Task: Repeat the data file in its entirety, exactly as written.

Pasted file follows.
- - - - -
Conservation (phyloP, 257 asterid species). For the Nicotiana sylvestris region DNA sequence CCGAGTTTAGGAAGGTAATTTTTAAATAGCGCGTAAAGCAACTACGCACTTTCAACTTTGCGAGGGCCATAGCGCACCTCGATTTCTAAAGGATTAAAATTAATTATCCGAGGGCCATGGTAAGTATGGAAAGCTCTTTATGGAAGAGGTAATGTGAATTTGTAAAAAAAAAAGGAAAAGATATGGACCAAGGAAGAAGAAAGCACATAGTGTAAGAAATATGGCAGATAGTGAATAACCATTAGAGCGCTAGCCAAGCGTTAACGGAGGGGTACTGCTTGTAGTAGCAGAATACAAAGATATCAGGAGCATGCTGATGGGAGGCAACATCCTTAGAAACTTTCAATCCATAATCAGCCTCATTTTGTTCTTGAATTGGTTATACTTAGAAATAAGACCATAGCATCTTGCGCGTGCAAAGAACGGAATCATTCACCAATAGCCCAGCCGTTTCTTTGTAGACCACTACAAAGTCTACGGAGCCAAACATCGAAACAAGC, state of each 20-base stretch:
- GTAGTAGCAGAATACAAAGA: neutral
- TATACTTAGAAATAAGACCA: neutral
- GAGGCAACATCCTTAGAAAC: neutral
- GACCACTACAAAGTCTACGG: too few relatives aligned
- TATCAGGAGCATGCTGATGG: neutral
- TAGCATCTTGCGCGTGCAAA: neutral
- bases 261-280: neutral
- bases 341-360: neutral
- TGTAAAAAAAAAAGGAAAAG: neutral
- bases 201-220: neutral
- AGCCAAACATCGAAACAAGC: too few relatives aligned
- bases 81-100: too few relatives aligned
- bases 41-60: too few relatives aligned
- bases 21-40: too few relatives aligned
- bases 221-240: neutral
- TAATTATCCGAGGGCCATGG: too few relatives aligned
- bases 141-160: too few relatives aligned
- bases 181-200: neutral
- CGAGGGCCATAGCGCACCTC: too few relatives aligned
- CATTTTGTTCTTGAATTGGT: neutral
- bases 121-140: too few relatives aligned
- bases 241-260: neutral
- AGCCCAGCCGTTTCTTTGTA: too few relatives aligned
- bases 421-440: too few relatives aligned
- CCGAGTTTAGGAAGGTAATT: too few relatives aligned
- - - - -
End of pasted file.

Conservation (phyloP, 257 asterid species). For the Nicotiana sylvestris region DNA sequence CCGAGTTTAGGAAGGTAATTTTTAAATAGCGCGTAAAGCAACTACGCACTTTCAACTTTGCGAGGGCCATAGCGCACCTCGATTTCTAAAGGATTAAAATTAATTATCCGAGGGCCATGGTAAGTATGGAAAGCTCTTTATGGAAGAGGTAATGTGAATTTGTAAAAAAAAAAGGAAAAGATATGGACCAAGGAAGAAGAAAGCACATAGTGTAAGAAATATGGCAGATAGTGAATAACCATTAGAGCGCTAGCCAAGCGTTAACGGAGGGGTACTGCTTGTAGTAGCAGAATACAAAGATATCAGGAGCATGCTGATGGGAGGCAACATCCTTAGAAACTTTCAATCCATAATCAGCCTCATTTTGTTCTTGAATTGGTTATACTTAGAAATAAGACCATAGCATCTTGCGCGTGCAAAGAACGGAATCATTCACCAATAGCCCAGCCGTTTCTTTGTAGACCACTACAAAGTCTACGGAGCCAAACATCGAAACAAGC, state of each 20-base stretch:
- GTAGTAGCAGAATACAAAGA: neutral
- TATACTTAGAAATAAGACCA: neutral
- GAGGCAACATCCTTAGAAAC: neutral
- GACCACTACAAAGTCTACGG: too few relatives aligned
- TATCAGGAGCATGCTGATGG: neutral
- TAGCATCTTGCGCGTGCAAA: neutral
- bases 261-280: neutral
- bases 341-360: neutral
- TGTAAAAAAAAAAGGAAAAG: neutral
- bases 201-220: neutral
- AGCCAAACATCGAAACAAGC: too few relatives aligned
- bases 81-100: too few relatives aligned
- bases 41-60: too few relatives aligned
- bases 21-40: too few relatives aligned
- bases 221-240: neutral
- TAATTATCCGAGGGCCATGG: too few relatives aligned
- bases 141-160: too few relatives aligned
- bases 181-200: neutral
- CGAGGGCCATAGCGCACCTC: too few relatives aligned
- CATTTTGTTCTTGAATTGGT: neutral
- bases 121-140: too few relatives aligned
- bases 241-260: neutral
- AGCCCAGCCGTTTCTTTGTA: too few relatives aligned
- bases 421-440: too few relatives aligned
- CCGAGTTTAGGAAGGTAATT: too few relatives aligned